The Cook’s Tale presents a different type of middle class that prefers peaceful and joyful life to revolts. Specifically, Perkin Revellour, who “was as full of love and paramour, / As is the honeycomb of honey-sweet,” was released from his duties by his master (Chaucer 132, para. 1). Perkin loves to sing and dance at weddings where he can get drunk, creating a separate middle-class group that does not have a master and is indifferent to their time’s socio-economic disturbance. The author shows this person and his wife in an unpleasant satirical way, implying that this man was never free from his soul-destroying habits even though “he spent money liberally” (Chaucer 132, para. 2). Indeed, although coincidentally, this tale was unfinished, its incomplete structure speaks for the nature of the life of the tale’s characters.
The Perspective of the High Class: The Knight’s Tale
It appears that the affluent English class of the middle ages was terrified by the riots and change in social structure, which was illustrated in Chaucer’s The Canterbury Tales. Chaucer depicts an aristocratic society in The Knight’s Tale by showing the Knight with noble appearance and manners: “That greater was their none under the sun. / What with his wisdom and his chivalry” (Chaucer 43, para. 3; Simon-Jones et al. 12). Furthermore, despite the Knight’s unpleasant behavior in the past, unlike other pilgrims, he is not presented as a monster (Milligan 24). Indeed, even the language utilized to talk about the Knight and the lower class differs drastically, showing the author’s attitude to social restructuring. Neither the poet nor aristocrats could accept peasants’ aspirations to become a higher class based on accumulated wealth instead of inherited titles.
The higher class seemed comfortable with their positions and reluctant to share their privileges with former peasants. Moreover, they did not consider them capable of human thoughts and feelings: “And when a beast is dead, he hath no pain; / But man after his death must weep and plain” (Chaucer 54, para. 18). On the other hand, the pilgrims in the tales admit that the Knight’s noble stories set an example of how the affluent class should behave, creating the goal for the rising middle class to improve (Yildiz 135). Still, although the author seems to admire the physical strength of these lower-class men, the satirical illustration of the members of the rising middle class exposes Chaucer’s view of this movement. Moreover, it is challenging to state if this attitude of the nobility was reasonable since people from that class wrote all the historical texts because most peasants were illiterate.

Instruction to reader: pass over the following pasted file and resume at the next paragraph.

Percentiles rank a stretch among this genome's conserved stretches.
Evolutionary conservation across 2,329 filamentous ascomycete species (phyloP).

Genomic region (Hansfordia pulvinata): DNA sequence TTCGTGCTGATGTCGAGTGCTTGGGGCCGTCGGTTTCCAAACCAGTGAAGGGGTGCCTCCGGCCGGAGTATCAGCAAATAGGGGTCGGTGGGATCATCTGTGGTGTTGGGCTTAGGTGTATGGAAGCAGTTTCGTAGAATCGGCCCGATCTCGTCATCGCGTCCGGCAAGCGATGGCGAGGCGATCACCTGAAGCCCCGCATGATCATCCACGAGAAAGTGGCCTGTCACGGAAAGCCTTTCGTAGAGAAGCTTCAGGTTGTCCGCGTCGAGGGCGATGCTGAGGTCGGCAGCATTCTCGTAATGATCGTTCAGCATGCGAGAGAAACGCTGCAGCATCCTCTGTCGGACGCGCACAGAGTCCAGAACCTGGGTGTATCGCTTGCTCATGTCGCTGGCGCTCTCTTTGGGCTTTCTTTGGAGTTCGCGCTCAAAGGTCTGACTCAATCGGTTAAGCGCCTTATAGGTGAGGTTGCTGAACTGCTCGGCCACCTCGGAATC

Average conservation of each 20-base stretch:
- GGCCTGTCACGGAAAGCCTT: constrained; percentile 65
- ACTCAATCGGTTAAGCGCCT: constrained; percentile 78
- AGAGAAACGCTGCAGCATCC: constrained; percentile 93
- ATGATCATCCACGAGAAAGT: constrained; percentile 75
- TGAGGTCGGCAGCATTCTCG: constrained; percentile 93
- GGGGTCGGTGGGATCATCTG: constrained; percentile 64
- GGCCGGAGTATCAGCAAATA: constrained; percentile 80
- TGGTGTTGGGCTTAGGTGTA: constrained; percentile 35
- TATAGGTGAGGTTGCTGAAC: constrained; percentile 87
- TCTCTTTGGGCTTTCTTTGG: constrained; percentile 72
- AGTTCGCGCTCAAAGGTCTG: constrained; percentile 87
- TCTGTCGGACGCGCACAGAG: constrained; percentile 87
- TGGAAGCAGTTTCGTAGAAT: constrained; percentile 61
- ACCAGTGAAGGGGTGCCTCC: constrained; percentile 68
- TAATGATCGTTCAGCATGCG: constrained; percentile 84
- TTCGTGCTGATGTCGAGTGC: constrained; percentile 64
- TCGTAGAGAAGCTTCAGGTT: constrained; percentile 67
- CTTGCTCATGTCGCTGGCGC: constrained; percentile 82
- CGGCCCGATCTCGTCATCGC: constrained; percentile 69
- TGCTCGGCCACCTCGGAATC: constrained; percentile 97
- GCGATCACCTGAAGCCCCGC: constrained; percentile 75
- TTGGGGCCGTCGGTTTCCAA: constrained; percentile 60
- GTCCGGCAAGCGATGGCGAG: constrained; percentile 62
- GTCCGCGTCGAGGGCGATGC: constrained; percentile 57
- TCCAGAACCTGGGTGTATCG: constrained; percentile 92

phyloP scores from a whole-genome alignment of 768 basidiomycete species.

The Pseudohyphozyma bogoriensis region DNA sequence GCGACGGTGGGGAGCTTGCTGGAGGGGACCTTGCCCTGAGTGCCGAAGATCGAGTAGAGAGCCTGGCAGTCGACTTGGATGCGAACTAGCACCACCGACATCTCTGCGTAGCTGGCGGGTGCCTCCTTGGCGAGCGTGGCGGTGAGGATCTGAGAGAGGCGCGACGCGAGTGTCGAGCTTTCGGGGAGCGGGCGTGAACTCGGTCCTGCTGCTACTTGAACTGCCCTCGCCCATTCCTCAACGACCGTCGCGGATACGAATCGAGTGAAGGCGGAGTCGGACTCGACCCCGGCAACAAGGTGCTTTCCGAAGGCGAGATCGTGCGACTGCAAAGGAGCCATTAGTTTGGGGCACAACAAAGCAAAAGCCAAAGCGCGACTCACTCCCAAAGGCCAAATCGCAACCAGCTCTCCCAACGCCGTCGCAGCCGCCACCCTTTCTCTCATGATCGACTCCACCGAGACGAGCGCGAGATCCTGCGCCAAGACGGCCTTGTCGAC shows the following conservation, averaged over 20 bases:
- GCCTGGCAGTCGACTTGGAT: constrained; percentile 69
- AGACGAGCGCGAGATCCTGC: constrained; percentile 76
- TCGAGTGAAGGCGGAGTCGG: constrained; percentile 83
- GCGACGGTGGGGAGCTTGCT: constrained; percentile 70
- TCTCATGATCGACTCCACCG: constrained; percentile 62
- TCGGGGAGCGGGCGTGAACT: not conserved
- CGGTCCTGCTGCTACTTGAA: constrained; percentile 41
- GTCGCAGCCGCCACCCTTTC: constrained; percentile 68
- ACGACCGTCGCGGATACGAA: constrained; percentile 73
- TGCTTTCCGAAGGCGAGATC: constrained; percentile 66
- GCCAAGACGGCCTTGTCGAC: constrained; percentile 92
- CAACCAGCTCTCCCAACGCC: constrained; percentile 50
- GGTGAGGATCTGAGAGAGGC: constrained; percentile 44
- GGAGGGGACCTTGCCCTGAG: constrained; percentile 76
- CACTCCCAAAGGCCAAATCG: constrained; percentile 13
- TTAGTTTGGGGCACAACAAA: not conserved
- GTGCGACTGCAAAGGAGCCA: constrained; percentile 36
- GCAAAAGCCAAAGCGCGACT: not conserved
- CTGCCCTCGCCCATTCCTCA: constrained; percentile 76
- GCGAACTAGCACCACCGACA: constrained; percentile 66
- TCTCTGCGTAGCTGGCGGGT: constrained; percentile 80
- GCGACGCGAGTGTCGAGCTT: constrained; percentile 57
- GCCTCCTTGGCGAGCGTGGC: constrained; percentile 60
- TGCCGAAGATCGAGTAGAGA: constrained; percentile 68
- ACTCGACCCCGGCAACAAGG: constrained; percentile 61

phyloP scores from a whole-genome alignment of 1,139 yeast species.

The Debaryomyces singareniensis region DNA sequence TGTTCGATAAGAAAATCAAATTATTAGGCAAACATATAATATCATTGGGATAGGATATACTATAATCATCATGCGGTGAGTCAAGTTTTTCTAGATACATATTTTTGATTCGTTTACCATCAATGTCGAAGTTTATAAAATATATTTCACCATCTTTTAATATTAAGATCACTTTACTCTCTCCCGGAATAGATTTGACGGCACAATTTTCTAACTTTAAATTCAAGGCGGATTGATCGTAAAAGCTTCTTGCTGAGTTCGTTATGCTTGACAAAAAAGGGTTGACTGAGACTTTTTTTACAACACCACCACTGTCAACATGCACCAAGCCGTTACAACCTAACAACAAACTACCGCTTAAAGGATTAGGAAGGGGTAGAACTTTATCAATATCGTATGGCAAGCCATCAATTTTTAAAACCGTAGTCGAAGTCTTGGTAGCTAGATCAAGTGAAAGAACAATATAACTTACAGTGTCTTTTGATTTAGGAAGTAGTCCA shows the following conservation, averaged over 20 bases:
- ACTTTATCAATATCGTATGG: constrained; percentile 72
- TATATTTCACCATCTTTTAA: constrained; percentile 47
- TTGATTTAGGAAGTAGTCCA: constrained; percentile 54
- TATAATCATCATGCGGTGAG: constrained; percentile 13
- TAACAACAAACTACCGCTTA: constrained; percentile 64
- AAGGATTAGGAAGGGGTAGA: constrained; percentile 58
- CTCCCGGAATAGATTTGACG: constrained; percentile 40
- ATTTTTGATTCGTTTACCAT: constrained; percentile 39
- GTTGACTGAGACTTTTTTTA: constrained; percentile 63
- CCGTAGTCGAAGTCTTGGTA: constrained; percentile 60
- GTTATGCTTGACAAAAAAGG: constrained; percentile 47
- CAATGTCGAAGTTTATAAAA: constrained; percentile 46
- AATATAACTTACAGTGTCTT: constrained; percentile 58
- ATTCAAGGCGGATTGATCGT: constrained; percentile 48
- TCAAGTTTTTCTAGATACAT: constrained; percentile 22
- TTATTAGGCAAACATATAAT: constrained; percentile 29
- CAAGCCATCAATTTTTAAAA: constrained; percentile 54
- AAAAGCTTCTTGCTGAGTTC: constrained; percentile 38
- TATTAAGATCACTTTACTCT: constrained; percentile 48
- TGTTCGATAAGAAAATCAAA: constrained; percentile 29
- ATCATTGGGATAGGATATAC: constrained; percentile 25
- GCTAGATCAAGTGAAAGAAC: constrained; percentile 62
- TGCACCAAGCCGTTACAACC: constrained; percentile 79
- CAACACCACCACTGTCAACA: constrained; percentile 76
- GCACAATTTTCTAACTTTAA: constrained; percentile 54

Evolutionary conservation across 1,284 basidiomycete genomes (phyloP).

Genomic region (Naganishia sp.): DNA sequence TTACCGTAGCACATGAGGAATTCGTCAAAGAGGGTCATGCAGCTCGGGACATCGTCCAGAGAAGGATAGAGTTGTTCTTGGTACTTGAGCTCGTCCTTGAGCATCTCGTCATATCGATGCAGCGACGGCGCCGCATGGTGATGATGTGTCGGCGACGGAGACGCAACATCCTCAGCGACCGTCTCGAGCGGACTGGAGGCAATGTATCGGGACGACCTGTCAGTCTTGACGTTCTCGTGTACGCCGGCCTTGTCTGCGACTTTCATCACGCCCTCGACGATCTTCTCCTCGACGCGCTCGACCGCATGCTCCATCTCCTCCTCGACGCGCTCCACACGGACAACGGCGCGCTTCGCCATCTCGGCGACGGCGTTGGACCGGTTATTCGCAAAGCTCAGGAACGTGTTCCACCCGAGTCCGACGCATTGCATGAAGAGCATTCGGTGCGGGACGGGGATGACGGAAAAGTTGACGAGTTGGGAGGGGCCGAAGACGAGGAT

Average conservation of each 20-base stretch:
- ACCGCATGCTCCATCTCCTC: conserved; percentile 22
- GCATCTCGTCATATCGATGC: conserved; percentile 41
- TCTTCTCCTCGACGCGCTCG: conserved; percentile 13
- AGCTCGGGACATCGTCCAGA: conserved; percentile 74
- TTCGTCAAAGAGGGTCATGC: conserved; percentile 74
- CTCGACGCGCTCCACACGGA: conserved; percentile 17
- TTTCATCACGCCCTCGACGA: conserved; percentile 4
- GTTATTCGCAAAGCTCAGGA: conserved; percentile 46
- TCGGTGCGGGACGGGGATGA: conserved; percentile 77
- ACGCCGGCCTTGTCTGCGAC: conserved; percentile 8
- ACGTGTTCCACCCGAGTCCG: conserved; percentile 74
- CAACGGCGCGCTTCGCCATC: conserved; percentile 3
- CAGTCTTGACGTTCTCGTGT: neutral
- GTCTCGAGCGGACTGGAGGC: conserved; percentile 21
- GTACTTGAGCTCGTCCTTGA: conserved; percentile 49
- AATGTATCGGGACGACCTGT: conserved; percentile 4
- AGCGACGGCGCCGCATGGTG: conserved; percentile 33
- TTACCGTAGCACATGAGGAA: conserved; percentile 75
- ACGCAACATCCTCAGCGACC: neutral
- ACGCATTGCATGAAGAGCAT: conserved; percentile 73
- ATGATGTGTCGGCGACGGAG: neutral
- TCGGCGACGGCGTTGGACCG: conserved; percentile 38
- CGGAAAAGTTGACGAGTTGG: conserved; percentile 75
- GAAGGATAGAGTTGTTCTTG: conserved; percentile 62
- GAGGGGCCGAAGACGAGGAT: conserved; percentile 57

The Higher Middle Class: The Merchant’s Tale and The Franklin’s Tale
Despite the resistance from the higher class, wealthy peasants and merchants started to create a new societal niche in medieval England. For example, the merchant and franklin represented the higher middle class but did not belong to the nobility (Meyer-Lee 135). Unlike their lower-class counterparts, franklin and merchant appear to eradicate animal-like appearance and bad manners, allowing them to enjoy the fruits of their income. Furthermore, they lack the same physical strength as the miller because the higher middle class is not desperate to be accepted by the affluent class, removing the need for revolts for these people. Thus, The Merchant’s Tale and The Franklin’s Tale mainly focus on relationships between men and women. Moreover, Chaucer displays this class’s adjacency to the nobility by showing the dichotomy of their character in their appearance. For instance, the merchant’s “forked-beard” and the franklin’s white beard implied their duplicity, which was an integral part of higher society in contrast to the lower class’s brutal straightforwardness (Meyer-Lee 127, 210). Indeed, even the middle class that started to appear in the feudal period developed a divide based on people’s wealth, resulting in behaviorally distinct groups.